I took a car trip to the East Coast awhile back, and I happened to fall onto a very interesting museum in Illinois. What made this museum so unique to me was that it not only was the site of the house in which Abraham Lincoln used to live, but it was a living history museum in which all of the docents dressed up in historical costumes, and they spoke with visitors as if everyone was living in the early nineteenth century. A similar concept has taken hold in Texas at the Barrington Living History Farm.
Mary G. Ramos, in her online article for the Dallas News.com website called “Fast Break; Barrington Living History Farm in Central Texas”, describes the Barrington Living HIstory Farm as a place where children of all ages can participate in ” hands-on” activities to learn more about life on an early nineteeth century farm. According to Ramos, the docents are all dressed in time-specific costumes, and they instruct visitors on how a farm in the early history of Texas, particularly the 1800’s, operates. There is also what Ramos mentions as a “discovery center” where children can also get a taste of history through personal experience of participating in “hands-on activities.”
It is my own experience that through the interactions with the docents and actual participation in the activities, that one will learn more about history in a more immediate manner through active particpation. This was true for me at the museum I went to in Illinois, and I don’t see why it wouldn’t be so at the Barrington Living History Farm”, which is why I have placed this at the top of my to do list when I go to Dallas in the future.
Another day trip through time that one must take when one is visiting Dallas is the Bosque Museum in Clifton. Ramos writes on the Dallas News.com website that the Bosque Museum in Clifton is the site where the first humans arrived in Texas. This is a definite must-see during one’s walk through time into Texas history.
When one embarks on his or her journey through time into the Texan past, he or she must include a visit to the W.K.Gordon center for the Industrial History of Texas in Thurber. This is a site for learning about the coal mining activities of the past. I have visited a similar museum in Virginia City, Nevada, and I can tell you that this is a very interesting and well worthwhile adventure. Dallasnews.com also reports that there are two restaurants in close proximity to the Gordon Center, where one can partake of local food if he or she so desires.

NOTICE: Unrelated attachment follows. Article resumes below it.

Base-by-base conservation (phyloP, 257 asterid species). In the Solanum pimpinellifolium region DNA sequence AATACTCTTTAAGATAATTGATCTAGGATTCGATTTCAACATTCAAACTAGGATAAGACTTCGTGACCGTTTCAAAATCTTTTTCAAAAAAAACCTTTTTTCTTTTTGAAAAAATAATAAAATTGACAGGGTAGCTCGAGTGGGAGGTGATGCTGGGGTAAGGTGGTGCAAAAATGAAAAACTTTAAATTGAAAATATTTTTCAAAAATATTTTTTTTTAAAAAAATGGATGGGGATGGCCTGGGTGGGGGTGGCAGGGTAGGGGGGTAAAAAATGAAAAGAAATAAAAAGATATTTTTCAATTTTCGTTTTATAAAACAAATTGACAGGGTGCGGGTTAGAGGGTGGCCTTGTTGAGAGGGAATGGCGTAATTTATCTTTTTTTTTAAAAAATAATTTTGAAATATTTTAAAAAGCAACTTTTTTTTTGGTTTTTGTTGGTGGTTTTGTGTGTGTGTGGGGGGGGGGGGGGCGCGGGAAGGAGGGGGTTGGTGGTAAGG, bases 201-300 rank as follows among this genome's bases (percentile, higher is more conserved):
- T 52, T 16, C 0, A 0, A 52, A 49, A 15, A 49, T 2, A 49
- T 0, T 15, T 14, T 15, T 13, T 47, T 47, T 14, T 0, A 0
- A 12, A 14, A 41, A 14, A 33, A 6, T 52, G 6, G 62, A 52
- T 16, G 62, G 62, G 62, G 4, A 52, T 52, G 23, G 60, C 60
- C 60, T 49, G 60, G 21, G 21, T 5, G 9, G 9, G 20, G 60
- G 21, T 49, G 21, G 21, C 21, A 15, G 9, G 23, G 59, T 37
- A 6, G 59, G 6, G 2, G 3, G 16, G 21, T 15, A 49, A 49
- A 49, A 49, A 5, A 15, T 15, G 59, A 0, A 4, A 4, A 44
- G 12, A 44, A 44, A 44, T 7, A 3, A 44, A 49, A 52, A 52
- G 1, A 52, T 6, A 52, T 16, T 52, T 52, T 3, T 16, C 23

In the town of Hempstead, which is near Houston, there is a site called the Liendo Plantation, which Dallasnews.com says is the site of the earliest cotton plantations in Texas. For more information on this site, one can go to its website at www.liendo.org, or one can call (979) 826-3126.
Traveling through history can sometimes be exhausting, so one can relax at the Hodges Gardens State Park, which according to DallasNews.com was once a ” quarry.” Here one can hike, canoe, kayak, or even ride a horse. There are even places to camp on this site. I would love to get into a canoe or kayak on top of the site’s waters.
As one can see, there are many places near Dallas where one can go to learn about early Texas history; The Barrington Living History Farm, the Bosque Museum, the W.K. Gordon Center for Industrial History of Texas, and the Liedo Plantation. For those who aren’t so much into history and wish to stay in the 21st century passage of time, one can visit the Hodges Gardens State Park. Since I am a history buff, I one day plan to pack my bags, so that I can go back into the time of early Texas and learn more about its history. After all, one can only learn so much from history books.
Mary G. Ramos ” Fast Break; Barrington Living History Farm in Central Texas.” www.dallasnews.com